Kapadvanj is a town of verticals; small plots were built over as prosperity increased, and the only way to go was up. Most buildings are now three or four floors high. The exteriors are idiosyncratic mixtures of styles: beautiful traditional woodwork coexists with intricately carved pseudo-Corinthian capitals. Inside, the layout is a vertical development of the traditional internal courtyard surrounded by corridors leading to rooms. The courtyard becomes a tall atrium, lined with galleries connecting rooms across the opening. Steep wooden stairs connect floors. Most families left for Mumbai in the 19th century CE, and maintain their holdings sporadically. I saw beautifully painted facades, cheek by jowl with others which have fallen into near ruin (the earthquake of 2001 did its bit for entropy). Sometime, I should go back to look at the place more closely.

Cabbages and kings

In the evening we walked around the Gateway of India. When I walk here, I sometimes think of the enormous expense of that last hurrah of the British empire, the Delhi Durbar of 1911, in which George V and his consort Mary proclaimed their claim as the emperor of India. The ceremony was held in Delhi, but the king visited Mumbai. The whole seafront was realigned, and the gateway was built to commemorate that visit. Less than half a century later, the last British troops in India left for a voyage home from this point. I got a nice light on the harbour, along with the shadow of the Taj Mahal hotel on the gateway. The rise of Indian traders was the shadow that grew to engulf and expel the empire. Mumbai was the epicenter of that struggle. a fact that is written in its geography, if only one looks. I’m glad I caught those two pigeons right above the gate.

“That’s not what you think about all day,” I’m sure The Family will remind me. No, of course, not. I also take the time to look at tiny moths which I can’t identify. Like this beauty, a little over a centimeter long, hanging from the ceiling. The end of the abdomen seems to end in coremata, a organ involved in excreting male pheromones. They are common across many lepidoptera species, and not of much help in identification. The shape of the snout and the way it holds its antennae back along its abdomen could mean that it belongs to the family Crambidae. Whatever it is, it does look good.

How is your life under lockdown?

As I read an article with the same title as this post, I realized that the premise was quite right. The four authors had looked at tweets from Melbourne to see how the quality of your life under lockdown depends on the neighbourhood that you live in. Do you reveal your moods on social media? I haven’t been reading tweets, but the blogs I read do reveal the ups and downs of our moods during lockdown.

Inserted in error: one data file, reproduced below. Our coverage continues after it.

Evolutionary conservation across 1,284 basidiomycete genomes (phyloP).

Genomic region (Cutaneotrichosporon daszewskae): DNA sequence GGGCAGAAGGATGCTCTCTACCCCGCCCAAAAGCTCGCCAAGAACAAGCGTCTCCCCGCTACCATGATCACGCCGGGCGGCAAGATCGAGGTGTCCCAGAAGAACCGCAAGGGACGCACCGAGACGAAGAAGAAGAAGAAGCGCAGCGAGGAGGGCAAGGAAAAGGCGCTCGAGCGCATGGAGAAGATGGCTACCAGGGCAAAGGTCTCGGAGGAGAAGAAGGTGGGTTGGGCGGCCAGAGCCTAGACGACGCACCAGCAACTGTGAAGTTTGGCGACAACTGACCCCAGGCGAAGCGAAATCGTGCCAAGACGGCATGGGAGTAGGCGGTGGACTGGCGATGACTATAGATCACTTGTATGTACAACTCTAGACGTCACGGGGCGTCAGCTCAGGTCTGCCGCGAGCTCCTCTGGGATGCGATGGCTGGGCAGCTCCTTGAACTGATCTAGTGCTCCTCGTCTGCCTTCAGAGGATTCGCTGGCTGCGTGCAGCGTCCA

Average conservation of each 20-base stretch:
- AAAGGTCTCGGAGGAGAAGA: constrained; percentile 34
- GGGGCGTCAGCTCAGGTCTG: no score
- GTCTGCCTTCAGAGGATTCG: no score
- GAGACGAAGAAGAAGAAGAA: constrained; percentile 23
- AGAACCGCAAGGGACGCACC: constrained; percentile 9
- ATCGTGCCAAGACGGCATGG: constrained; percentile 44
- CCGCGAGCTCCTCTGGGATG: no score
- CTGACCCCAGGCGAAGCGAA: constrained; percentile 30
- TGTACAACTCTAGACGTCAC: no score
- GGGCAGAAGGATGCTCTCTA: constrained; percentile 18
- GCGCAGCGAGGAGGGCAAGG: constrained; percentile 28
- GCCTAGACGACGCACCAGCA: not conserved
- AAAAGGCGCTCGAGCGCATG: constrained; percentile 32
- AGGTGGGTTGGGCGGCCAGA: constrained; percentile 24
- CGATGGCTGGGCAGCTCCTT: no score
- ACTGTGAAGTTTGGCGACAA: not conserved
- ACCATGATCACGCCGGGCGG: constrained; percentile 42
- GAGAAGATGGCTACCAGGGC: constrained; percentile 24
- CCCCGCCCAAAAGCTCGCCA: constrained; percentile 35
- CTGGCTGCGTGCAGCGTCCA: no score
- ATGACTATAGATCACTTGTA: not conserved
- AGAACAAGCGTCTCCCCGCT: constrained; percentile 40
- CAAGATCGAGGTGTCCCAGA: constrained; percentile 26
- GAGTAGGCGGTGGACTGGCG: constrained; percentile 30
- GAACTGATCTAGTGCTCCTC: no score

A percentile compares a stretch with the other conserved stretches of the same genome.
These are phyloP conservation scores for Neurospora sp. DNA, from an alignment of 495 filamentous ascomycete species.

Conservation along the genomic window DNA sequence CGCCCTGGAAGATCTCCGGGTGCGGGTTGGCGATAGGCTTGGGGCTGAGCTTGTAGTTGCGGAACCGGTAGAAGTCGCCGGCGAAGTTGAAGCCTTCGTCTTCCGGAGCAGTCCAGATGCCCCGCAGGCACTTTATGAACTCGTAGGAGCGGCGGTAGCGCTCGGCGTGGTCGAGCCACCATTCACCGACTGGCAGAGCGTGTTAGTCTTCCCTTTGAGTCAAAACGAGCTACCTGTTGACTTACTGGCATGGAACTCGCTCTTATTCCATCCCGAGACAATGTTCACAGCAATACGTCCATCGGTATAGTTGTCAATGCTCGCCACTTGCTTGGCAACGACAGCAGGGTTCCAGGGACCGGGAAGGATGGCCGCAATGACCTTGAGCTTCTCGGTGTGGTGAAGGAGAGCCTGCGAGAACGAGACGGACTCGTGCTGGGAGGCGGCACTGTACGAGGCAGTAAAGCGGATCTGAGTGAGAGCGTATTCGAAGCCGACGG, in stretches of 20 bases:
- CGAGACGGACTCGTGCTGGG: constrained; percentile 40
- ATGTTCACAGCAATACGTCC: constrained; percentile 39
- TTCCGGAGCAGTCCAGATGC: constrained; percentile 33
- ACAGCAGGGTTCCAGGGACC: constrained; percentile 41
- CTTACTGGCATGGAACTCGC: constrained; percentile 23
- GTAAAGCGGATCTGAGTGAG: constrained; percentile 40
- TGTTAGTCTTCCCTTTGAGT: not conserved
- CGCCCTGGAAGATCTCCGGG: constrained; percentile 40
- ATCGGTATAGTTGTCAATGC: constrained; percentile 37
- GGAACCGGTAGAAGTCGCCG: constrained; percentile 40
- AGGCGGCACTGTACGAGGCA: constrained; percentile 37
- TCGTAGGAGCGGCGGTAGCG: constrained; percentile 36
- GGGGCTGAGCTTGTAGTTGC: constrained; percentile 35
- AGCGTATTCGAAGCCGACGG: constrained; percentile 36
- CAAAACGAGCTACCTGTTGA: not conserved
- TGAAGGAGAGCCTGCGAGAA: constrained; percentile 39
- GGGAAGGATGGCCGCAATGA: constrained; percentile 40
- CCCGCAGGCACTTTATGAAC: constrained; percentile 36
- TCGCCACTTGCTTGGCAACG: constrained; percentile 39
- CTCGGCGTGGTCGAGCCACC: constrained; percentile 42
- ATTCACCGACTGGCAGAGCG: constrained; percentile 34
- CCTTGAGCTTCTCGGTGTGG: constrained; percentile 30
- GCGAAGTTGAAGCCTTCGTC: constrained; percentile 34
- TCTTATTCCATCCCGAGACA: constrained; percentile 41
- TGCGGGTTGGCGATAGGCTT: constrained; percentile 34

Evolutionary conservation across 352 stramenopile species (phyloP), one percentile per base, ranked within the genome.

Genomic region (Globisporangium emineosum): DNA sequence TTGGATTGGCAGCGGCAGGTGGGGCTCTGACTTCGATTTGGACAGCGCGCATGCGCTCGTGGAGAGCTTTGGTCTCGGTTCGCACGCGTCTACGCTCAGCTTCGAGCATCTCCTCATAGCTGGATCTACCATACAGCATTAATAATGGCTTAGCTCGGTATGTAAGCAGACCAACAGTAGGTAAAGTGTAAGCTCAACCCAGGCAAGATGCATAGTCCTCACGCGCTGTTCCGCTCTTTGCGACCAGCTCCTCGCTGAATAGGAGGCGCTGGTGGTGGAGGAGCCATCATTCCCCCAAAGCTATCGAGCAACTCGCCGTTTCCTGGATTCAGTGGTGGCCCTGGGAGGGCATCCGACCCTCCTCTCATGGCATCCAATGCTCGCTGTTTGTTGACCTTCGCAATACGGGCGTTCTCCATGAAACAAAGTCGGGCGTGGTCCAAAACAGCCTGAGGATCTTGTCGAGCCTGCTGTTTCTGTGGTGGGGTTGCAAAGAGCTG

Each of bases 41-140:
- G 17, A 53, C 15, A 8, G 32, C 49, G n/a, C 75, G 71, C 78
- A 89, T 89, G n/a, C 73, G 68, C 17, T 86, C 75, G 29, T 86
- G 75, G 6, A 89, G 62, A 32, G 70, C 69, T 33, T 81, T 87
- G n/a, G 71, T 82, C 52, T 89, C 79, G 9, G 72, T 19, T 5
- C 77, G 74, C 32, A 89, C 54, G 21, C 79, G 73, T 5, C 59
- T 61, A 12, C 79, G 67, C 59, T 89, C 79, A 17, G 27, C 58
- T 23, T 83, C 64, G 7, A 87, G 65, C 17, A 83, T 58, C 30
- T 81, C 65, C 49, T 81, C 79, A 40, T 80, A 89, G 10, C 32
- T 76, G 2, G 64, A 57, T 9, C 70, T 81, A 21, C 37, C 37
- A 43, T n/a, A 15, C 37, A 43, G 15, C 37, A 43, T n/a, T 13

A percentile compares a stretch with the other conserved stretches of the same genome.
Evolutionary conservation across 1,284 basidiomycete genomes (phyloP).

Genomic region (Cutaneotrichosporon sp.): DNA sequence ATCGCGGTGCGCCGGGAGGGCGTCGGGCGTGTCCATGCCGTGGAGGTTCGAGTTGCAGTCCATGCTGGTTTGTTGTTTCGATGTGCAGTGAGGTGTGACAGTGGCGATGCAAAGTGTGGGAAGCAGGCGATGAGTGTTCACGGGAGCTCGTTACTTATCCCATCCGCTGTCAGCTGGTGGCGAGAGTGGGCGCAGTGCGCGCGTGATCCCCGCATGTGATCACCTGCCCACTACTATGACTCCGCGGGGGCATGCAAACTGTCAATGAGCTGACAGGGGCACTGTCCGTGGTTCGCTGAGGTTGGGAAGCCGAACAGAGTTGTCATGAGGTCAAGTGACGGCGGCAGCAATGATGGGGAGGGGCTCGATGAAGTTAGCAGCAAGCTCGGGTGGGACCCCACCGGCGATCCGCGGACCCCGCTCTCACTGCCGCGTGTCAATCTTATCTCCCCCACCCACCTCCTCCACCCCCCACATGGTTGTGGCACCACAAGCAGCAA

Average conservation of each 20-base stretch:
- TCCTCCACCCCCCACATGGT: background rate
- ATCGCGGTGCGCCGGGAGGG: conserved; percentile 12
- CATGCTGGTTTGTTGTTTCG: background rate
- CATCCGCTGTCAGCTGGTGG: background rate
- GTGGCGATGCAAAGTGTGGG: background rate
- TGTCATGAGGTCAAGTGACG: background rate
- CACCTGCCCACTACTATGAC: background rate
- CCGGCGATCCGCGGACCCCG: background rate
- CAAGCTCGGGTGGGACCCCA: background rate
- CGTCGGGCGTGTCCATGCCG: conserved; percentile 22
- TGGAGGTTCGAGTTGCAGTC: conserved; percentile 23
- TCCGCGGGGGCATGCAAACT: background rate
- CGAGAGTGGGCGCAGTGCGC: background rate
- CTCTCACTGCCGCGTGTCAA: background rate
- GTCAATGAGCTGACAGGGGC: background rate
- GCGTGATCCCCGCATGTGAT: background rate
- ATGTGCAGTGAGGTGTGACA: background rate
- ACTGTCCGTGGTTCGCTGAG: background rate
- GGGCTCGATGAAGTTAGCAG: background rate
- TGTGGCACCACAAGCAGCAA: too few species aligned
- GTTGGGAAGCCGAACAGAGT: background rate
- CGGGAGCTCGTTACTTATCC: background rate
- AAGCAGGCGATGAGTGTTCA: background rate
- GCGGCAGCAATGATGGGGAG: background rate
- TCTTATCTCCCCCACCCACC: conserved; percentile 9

Now that restrictions are being lifted, and we are able to leave home, it seems to be a good time to take stock of the last seven months. You will remember that there was a lot of despair at the beginning of the pandemic, at a time when the number of cases was small, but growing rapidly. That didn’t last too long. Very soon I could see people reacting quite individually.

It was interesting how people reacted to the claustrophobia of strict lockdowns. The Family was never terribly interested in cooking, but, like a lot of people around the world, she dived into it. And found that she was good at it. Like many of you, we rediscovered our families, and had frequent chats on phone and video calls with far-flung family members.

“What kept us sane?” I asked The Family. She thought for a while. “The trees and gardens around us”, she eventually said. That’s what I was thinking. Waking in the mornings to bird calls, looking out at a sea of green (we live just above the canopy of the trees which surround us), the open views of the sky and the sea. “If it was not for that,” she said, “I think we might have been bickering all the time.” Niece Moja told us several times about how widespread domestic violence had become during this time. She said that the fraction of her clients that suffered from this had increased sharply. I could agree with The Family; we were lucky with our surroundings. But we also talked through a division of work in the house right at the beginning, and decided to keep fixed hours. I think that also worked for us. We could arrange our day to suit us.

The article that I had read also talked about the availability of amenities. We were lucky with that too. A bhajiwala and a store inside our complex kept open all through the two months of strict lockdowns. There may not have been a lot to eat, or greatly fresh vegetables, but we didn’t run out of food. Our help, who were locked up in their houses were unable to locate stores with sufficient food. Our security staff helped us to talk to the police and arrange for us to give them basic supplies once a month. This kind of relatively easy connection to the police and municipal services also helped us to stay sane.